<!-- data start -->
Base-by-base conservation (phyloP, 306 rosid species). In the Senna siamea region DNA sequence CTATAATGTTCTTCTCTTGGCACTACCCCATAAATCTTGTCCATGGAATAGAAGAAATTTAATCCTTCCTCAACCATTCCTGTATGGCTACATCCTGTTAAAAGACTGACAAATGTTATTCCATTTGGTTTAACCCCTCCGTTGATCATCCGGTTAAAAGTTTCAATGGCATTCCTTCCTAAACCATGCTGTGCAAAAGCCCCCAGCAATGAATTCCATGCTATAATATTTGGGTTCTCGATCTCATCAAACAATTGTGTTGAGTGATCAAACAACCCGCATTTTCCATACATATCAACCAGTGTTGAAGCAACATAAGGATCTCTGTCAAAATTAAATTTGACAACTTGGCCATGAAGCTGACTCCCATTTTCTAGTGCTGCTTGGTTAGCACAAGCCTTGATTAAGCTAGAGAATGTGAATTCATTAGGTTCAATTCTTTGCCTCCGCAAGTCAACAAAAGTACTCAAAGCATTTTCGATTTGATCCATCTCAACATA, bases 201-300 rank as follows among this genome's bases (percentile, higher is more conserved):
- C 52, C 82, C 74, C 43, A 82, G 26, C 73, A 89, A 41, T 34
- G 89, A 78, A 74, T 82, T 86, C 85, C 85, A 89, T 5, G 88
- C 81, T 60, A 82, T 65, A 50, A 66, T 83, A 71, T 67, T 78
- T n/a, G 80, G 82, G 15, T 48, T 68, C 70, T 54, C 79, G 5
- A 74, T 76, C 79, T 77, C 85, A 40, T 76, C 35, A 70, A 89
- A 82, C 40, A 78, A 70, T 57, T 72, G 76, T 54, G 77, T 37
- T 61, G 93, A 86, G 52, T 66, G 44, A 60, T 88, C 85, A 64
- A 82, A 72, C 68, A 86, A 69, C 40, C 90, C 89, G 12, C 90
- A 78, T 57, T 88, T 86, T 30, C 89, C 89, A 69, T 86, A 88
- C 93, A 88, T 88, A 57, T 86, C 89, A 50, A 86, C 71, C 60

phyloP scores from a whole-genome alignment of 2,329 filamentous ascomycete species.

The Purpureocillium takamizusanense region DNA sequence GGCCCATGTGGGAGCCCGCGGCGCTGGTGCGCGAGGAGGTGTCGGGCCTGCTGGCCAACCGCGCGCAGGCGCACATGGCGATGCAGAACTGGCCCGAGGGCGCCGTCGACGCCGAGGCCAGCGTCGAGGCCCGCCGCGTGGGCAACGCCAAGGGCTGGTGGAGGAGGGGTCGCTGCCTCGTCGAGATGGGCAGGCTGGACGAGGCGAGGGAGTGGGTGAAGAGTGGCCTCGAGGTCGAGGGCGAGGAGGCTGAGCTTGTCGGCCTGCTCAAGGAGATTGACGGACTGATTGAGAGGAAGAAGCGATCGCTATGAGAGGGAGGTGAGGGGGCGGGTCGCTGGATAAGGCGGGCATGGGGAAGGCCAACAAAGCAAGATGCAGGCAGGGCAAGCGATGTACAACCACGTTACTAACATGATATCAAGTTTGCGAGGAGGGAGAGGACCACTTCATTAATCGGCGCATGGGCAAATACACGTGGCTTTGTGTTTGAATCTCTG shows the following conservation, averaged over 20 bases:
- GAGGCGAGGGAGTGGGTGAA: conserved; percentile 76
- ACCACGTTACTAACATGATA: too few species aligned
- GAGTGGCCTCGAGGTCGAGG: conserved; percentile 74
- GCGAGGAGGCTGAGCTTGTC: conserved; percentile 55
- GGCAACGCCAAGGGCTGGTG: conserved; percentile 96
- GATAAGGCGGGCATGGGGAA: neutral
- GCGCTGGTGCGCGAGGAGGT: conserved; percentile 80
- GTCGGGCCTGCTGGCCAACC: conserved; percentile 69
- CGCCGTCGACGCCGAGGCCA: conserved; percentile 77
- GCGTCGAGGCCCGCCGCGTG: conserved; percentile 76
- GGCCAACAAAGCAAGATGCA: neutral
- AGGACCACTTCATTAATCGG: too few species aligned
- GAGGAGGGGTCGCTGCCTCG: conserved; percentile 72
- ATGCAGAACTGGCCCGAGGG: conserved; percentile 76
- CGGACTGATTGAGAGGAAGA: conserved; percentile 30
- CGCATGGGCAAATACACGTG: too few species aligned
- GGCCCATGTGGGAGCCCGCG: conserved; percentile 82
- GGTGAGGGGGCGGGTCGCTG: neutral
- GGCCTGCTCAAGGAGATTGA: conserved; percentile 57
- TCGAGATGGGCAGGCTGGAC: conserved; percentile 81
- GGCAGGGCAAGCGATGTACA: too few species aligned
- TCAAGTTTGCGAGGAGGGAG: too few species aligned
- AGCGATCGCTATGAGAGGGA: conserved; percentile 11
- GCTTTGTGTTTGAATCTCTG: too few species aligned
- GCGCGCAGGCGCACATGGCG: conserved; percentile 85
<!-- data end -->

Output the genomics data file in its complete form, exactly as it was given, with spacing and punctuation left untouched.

Base-by-base conservation (phyloP, 306 rosid species). In the Senna siamea region DNA sequence CTATAATGTTCTTCTCTTGGCACTACCCCATAAATCTTGTCCATGGAATAGAAGAAATTTAATCCTTCCTCAACCATTCCTGTATGGCTACATCCTGTTAAAAGACTGACAAATGTTATTCCATTTGGTTTAACCCCTCCGTTGATCATCCGGTTAAAAGTTTCAATGGCATTCCTTCCTAAACCATGCTGTGCAAAAGCCCCCAGCAATGAATTCCATGCTATAATATTTGGGTTCTCGATCTCATCAAACAATTGTGTTGAGTGATCAAACAACCCGCATTTTCCATACATATCAACCAGTGTTGAAGCAACATAAGGATCTCTGTCAAAATTAAATTTGACAACTTGGCCATGAAGCTGACTCCCATTTTCTAGTGCTGCTTGGTTAGCACAAGCCTTGATTAAGCTAGAGAATGTGAATTCATTAGGTTCAATTCTTTGCCTCCGCAAGTCAACAAAAGTACTCAAAGCATTTTCGATTTGATCCATCTCAACATA, bases 201-300 rank as follows among this genome's bases (percentile, higher is more conserved):
- C 52, C 82, C 74, C 43, A 82, G 26, C 73, A 89, A 41, T 34
- G 89, A 78, A 74, T 82, T 86, C 85, C 85, A 89, T 5, G 88
- C 81, T 60, A 82, T 65, A 50, A 66, T 83, A 71, T 67, T 78
- T n/a, G 80, G 82, G 15, T 48, T 68, C 70, T 54, C 79, G 5
- A 74, T 76, C 79, T 77, C 85, A 40, T 76, C 35, A 70, A 89
- A 82, C 40, A 78, A 70, T 57, T 72, G 76, T 54, G 77, T 37
- T 61, G 93, A 86, G 52, T 66, G 44, A 60, T 88, C 85, A 64
- A 82, A 72, C 68, A 86, A 69, C 40, C 90, C 89, G 12, C 90
- A 78, T 57, T 88, T 86, T 30, C 89, C 89, A 69, T 86, A 88
- C 93, A 88, T 88, A 57, T 86, C 89, A 50, A 86, C 71, C 60

phyloP scores from a whole-genome alignment of 2,329 filamentous ascomycete species.

The Purpureocillium takamizusanense region DNA sequence GGCCCATGTGGGAGCCCGCGGCGCTGGTGCGCGAGGAGGTGTCGGGCCTGCTGGCCAACCGCGCGCAGGCGCACATGGCGATGCAGAACTGGCCCGAGGGCGCCGTCGACGCCGAGGCCAGCGTCGAGGCCCGCCGCGTGGGCAACGCCAAGGGCTGGTGGAGGAGGGGTCGCTGCCTCGTCGAGATGGGCAGGCTGGACGAGGCGAGGGAGTGGGTGAAGAGTGGCCTCGAGGTCGAGGGCGAGGAGGCTGAGCTTGTCGGCCTGCTCAAGGAGATTGACGGACTGATTGAGAGGAAGAAGCGATCGCTATGAGAGGGAGGTGAGGGGGCGGGTCGCTGGATAAGGCGGGCATGGGGAAGGCCAACAAAGCAAGATGCAGGCAGGGCAAGCGATGTACAACCACGTTACTAACATGATATCAAGTTTGCGAGGAGGGAGAGGACCACTTCATTAATCGGCGCATGGGCAAATACACGTGGCTTTGTGTTTGAATCTCTG shows the following conservation, averaged over 20 bases:
- GAGGCGAGGGAGTGGGTGAA: conserved; percentile 76
- ACCACGTTACTAACATGATA: too few species aligned
- GAGTGGCCTCGAGGTCGAGG: conserved; percentile 74
- GCGAGGAGGCTGAGCTTGTC: conserved; percentile 55
- GGCAACGCCAAGGGCTGGTG: conserved; percentile 96
- GATAAGGCGGGCATGGGGAA: neutral
- GCGCTGGTGCGCGAGGAGGT: conserved; percentile 80
- GTCGGGCCTGCTGGCCAACC: conserved; percentile 69
- CGCCGTCGACGCCGAGGCCA: conserved; percentile 77
- GCGTCGAGGCCCGCCGCGTG: conserved; percentile 76
- GGCCAACAAAGCAAGATGCA: neutral
- AGGACCACTTCATTAATCGG: too few species aligned
- GAGGAGGGGTCGCTGCCTCG: conserved; percentile 72
- ATGCAGAACTGGCCCGAGGG: conserved; percentile 76
- CGGACTGATTGAGAGGAAGA: conserved; percentile 30
- CGCATGGGCAAATACACGTG: too few species aligned
- GGCCCATGTGGGAGCCCGCG: conserved; percentile 82
- GGTGAGGGGGCGGGTCGCTG: neutral
- GGCCTGCTCAAGGAGATTGA: conserved; percentile 57
- TCGAGATGGGCAGGCTGGAC: conserved; percentile 81
- GGCAGGGCAAGCGATGTACA: too few species aligned
- TCAAGTTTGCGAGGAGGGAG: too few species aligned
- AGCGATCGCTATGAGAGGGA: conserved; percentile 11
- GCTTTGTGTTTGAATCTCTG: too few species aligned
- GCGCGCAGGCGCACATGGCG: conserved; percentile 85